Harold Seagle, a Wilmington attorney, finished third recently in the Daytona Beach, Fla. Bike Week's Supersport race. Seagle overcame a crash in practice and some mechanical difficulty to outrun many of the world's top riders.
Originally printed March 17, 1999
For many people, third place would hardly be considered a victory.
Unless they look at their sport the way Harold Seagle does.
Seagle, an attorney at the Rountree and Seagle legal firm in Wilmington, places third at the Daytona Bike Week’s Supersport race on Feb. 27 at Daytona International Speedway.
But considering he competed against 40 of the top amateur riders from around the world, many of which are 25 years his junior, and overcame major problems just to enter the race, it was about as great as any first-place finish.
“It’s not so much winning the race, it’s doing well with what you have to work with,’ Seagle said. “To be there with that group of riders, there’s a great deal of satisfaction. I think everyone there experiences some sense of victory just to be there and experiencing crossing the checkered flag.”
Seagle has been involved in racing for many years, going back to his days in law school at the University of North Carolina when he would ride off-road with friends. The law has always been Seagle’s first love, and responsibility. He’s been named to the Best Lawyers in America list for the last six years.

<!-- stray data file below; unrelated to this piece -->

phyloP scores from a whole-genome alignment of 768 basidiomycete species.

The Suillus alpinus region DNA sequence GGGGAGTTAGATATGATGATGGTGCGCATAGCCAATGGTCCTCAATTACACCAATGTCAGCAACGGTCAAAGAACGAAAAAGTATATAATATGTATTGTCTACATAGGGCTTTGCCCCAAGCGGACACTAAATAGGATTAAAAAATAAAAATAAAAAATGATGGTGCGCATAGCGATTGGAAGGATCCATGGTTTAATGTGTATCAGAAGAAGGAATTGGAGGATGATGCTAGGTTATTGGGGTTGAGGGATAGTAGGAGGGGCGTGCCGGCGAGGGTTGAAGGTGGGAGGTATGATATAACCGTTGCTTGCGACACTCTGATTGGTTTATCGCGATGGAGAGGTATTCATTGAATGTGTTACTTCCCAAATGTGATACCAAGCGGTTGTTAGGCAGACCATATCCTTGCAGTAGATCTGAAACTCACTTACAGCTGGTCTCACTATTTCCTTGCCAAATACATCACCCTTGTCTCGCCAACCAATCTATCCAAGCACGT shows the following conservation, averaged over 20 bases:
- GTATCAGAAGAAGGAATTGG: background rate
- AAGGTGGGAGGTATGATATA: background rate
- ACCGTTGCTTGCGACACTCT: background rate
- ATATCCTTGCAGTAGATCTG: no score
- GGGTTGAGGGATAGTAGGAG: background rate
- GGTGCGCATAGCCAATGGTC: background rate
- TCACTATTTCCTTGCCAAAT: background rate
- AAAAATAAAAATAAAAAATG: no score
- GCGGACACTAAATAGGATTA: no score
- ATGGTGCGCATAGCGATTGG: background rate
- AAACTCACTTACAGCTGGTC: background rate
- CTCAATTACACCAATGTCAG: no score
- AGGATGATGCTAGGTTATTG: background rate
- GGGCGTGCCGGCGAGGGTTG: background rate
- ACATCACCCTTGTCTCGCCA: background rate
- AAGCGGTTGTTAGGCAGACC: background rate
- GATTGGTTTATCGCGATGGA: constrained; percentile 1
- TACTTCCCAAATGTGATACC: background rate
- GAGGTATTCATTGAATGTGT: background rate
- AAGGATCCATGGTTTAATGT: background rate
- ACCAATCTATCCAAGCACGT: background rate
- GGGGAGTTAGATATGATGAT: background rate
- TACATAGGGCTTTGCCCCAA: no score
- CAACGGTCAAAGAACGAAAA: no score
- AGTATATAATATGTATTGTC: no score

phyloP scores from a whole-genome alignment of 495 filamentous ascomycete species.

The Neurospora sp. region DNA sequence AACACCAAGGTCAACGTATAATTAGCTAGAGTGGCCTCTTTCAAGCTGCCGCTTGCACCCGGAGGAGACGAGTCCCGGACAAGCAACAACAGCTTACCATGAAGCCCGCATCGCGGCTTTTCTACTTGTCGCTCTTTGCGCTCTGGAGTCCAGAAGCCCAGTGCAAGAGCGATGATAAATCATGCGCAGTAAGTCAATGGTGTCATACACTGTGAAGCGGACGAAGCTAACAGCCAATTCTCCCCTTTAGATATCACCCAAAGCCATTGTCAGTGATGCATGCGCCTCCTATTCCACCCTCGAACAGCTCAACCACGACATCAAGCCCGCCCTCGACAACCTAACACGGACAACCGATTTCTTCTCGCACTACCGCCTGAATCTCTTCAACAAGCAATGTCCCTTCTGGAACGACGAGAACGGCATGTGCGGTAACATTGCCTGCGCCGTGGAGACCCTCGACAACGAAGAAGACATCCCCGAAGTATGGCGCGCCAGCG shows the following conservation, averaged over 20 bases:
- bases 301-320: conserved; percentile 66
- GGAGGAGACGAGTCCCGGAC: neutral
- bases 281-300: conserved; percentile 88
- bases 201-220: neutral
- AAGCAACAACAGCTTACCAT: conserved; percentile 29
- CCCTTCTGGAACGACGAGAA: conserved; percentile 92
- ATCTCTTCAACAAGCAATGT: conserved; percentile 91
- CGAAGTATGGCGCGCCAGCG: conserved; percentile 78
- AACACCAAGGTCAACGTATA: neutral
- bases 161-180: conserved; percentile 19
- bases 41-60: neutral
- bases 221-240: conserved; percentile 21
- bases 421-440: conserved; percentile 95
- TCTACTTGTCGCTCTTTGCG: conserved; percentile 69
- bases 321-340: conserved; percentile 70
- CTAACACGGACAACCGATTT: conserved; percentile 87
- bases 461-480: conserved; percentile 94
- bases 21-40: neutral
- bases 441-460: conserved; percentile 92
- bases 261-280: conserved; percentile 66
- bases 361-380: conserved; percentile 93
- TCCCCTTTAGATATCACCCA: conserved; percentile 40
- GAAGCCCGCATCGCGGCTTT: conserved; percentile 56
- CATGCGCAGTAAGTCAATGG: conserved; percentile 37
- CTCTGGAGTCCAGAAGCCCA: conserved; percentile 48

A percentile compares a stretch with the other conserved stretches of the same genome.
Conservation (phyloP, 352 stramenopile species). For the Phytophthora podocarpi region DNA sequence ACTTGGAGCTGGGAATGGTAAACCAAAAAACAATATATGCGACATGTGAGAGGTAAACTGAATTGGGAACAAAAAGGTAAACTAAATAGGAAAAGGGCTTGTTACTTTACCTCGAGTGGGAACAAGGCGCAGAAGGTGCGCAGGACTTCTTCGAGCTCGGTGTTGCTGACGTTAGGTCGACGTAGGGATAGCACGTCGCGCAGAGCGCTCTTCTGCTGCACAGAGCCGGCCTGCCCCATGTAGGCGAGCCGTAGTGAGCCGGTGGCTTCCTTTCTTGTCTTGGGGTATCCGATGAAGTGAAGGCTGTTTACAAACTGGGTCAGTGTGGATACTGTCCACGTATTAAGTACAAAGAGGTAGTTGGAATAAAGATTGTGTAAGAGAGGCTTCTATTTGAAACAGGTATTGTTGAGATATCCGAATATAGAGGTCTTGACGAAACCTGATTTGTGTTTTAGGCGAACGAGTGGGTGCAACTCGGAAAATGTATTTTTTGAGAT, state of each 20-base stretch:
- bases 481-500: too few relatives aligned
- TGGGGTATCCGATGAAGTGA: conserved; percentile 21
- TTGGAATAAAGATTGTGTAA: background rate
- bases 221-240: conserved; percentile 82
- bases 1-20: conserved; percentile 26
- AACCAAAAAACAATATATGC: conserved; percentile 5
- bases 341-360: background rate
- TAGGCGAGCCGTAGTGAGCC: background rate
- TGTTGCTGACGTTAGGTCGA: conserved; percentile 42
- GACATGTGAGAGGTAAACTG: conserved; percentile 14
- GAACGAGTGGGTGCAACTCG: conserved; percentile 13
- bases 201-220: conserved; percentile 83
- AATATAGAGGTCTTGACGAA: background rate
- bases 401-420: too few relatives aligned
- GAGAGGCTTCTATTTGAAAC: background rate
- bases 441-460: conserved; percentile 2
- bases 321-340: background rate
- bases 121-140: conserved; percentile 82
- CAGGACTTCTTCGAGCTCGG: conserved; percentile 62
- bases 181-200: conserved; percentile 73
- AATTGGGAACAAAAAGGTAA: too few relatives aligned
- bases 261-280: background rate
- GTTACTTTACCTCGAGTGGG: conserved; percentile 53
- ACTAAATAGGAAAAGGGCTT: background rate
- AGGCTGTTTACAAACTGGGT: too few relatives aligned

But racing is still a passion.
For Seagle, racing is a great stress reliever that possesses a unique beauty. The delicate balance between riding and crashing and the body control necessary to negotiate between the two has drawn Seagle to the sport for years.
“It’s kind of like music,” Seagle said. “There’s something beautiful about it. There’s a balance, a symmetry to it.
“It’s kind of like a mechanical ballet.”
But when things go wrong in this ballet, dancers don’t just trip. Instead, they slide, or flip, at speeds ranging from 50 to 150 miles per hour and hope their leather suits hold up.
Seagle said he doesn’t crash often, and he’s always careful to protect against wrecks. But the risk is there.
“You always have a respect for it. You always know the danger,” Seagle said.
Like at Daytona.
Driving in his first round of practice for the Supersport race, Seagle hit, what he believes was, a spot of oil on the track that sent his bike sliding out of control. The bike needed body work, brake work and the controls needed repairing – typical damage for that type of wreck.
But it can throw race preparations into a tailspin of chaos.
Seagle wasn’t injured in the wreck. The only evidence of his spill was a spot on his leather gloves that had worn through. He was lucky; Seagle needed his healthy body to chase down parts for the repairs.
Then, after finishing the repairs and making a practice run the morning of the Supersport race, the bike’s gearbox failed. Emergency repairs were performed, and Seagle wheeled his bike onto the track just ten minutes before the race.
“It ran OK, but it was down horsepower,” Seagle said. ”But that’s racing. It’s an exercise in perseverance. The victories are getting everything to work and finish the race.”
And that exercise in organized chaos is what keeps bringing Seagle back to the track even though he finances his hobby himself. And it is what will keep him returning to his three-to-four races every year.
“But I’m keeping my day job,” Seagle said.